Making Mandarin a compulsory subject in primary schools will spur New Zealand’s economic growth, and will open up opportunities for deeper understanding of the Chinese culture.

“There couldn’t be a more important subject for New Zealand to be discussing,” said Dr Martin Jacques.

“There will be a new elite in New Zealand – they will be linked with China – and this new elite will be bilingual. You cannot get by just speaking English – you need to speak Mandarin – unless you want to operate with one hand tied behind your back.”

Dr Jacques delivered the keynote address at the new New Zealand Forum, held at the Westpac HQ at Britomart, Auckland.

Distinguished Professor Paul Spoonley says the pace with which China is growing may mean developing a two-speed process in New Zealand – with Auckland leading the charge to embrace culturally-friendly business practices both in New Zealand and in overseas markets.

“Auckland has the resources, with so many new migrants fluent in Asian languages, to lead the charge,” he says. In 1991, only five per cent of Aucklanders were of Asian descent. This gradually increased to 17 per cent by 2006, and estimations are that by 2021 the percentage of Asians in Auckland will be almost 28 per cent. “That’s greater than other similar Pacific Rim cities, like Vancouver or Sydney.”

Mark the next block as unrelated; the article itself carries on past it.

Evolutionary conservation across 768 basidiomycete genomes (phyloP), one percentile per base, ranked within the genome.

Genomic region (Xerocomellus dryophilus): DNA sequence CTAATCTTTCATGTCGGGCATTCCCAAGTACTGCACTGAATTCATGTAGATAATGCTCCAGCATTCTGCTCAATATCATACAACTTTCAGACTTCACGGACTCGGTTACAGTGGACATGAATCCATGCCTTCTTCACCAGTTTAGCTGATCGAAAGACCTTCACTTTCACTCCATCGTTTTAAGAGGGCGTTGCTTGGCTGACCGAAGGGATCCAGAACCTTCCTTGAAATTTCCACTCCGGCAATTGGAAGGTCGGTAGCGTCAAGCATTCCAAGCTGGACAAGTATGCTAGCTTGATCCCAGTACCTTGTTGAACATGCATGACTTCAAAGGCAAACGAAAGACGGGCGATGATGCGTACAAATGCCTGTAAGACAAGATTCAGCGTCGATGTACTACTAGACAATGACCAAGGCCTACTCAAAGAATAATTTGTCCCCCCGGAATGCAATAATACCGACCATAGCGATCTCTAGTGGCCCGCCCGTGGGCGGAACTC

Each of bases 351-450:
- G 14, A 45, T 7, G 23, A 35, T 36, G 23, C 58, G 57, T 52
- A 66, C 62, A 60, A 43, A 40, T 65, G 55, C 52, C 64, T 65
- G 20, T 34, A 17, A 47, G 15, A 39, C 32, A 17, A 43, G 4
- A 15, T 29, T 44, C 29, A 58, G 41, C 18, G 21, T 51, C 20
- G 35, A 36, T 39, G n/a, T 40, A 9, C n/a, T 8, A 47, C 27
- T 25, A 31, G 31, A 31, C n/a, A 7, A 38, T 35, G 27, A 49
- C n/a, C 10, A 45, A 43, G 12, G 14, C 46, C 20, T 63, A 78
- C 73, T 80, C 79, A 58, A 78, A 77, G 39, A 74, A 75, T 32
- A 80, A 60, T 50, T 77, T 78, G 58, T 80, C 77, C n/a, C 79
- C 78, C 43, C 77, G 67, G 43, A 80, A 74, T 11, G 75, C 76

Asia New Zealand Foundation Education Director Jeff Johnstone says New Zealand’s creativity is our edge. “The way people obtain information and knowledge has changed. If education is about preparing people for the future, we need to create learning-focused language education that enables more people to learn Mandarin – and any other language.”

Tourism New Zealand General Manager Asian Markets, Tony Everitt says New Zealand is increasingly on the Chinese tourism radar with Auckland given the honour of being selected as the destination for China Southern Airlines inaugural Boeing 787 launch flight.

“Two weeks age a new travel law was put in place in China, and Chinese travel agents now have to offer proper experiences to their clients,” he says. “We will see more independent travellers from China in New Zealand, and we need to be adequately prepared for that. We need to work on understanding the ‘why’ so the ‘how’ takes care of itself. It will help if we can work on understanding the principles of Confucianism.”

New Zealand’s expertise in agriculture, animal genetics and technology will help to expand offshore production in China, says New Zealand Trade and Enterprise programme leader – agribusiness, Haylon Smith.

“China’s domestic demand outstrips supply – they’re currently experiencing the largest raw milk shortage – and we have a number of New Zealand companies partnering up with Chinese companies to expand their production in China. Our expertise presents a significant opportunity overseas.”

Westpac General Manager Corporate and Institutional Banking, Karen Silk says New Zealand businesses need to become more Asia-literate.

“There is a greater risk in failing to plan for our future. GDP growth rates in Asia are estimated to double, compared with Australia and New Zealand,” she says. “New Zealand needs to become more Asia-literate, with our economies and societies embracing each other for greater understanding.”